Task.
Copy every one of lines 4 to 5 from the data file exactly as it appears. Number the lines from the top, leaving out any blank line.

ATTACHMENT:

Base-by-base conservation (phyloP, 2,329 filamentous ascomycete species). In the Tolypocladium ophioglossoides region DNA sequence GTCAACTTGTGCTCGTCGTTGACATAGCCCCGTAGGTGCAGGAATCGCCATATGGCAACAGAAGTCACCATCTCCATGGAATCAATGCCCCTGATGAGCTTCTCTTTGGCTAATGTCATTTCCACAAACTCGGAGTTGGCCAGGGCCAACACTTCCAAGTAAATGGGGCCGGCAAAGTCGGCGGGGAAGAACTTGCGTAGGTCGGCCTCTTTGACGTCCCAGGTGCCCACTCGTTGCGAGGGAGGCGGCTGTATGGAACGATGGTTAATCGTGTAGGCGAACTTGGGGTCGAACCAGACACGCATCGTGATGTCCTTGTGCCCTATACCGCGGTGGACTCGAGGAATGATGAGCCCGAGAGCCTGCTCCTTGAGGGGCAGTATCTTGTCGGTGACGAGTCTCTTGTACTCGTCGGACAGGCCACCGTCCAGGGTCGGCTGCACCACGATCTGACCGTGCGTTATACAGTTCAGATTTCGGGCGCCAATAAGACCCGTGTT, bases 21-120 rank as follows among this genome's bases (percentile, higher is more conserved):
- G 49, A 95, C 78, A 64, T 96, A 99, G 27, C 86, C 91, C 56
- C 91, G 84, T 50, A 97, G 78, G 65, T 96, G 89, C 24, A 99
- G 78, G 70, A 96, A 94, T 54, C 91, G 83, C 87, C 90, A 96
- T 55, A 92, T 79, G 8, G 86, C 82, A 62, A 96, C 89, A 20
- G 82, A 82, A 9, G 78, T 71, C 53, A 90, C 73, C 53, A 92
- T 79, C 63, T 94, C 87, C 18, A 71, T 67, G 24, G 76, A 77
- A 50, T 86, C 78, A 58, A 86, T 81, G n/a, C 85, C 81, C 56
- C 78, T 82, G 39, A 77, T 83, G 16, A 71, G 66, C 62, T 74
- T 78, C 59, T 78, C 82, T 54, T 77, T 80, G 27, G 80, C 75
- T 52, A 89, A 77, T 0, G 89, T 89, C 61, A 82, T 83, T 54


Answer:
- G 78, G 70, A 96, A 94, T 54, C 91, G 83, C 87, C 90, A 96
- T 55, A 92, T 79, G 8, G 86, C 82, A 62, A 96, C 89, A 20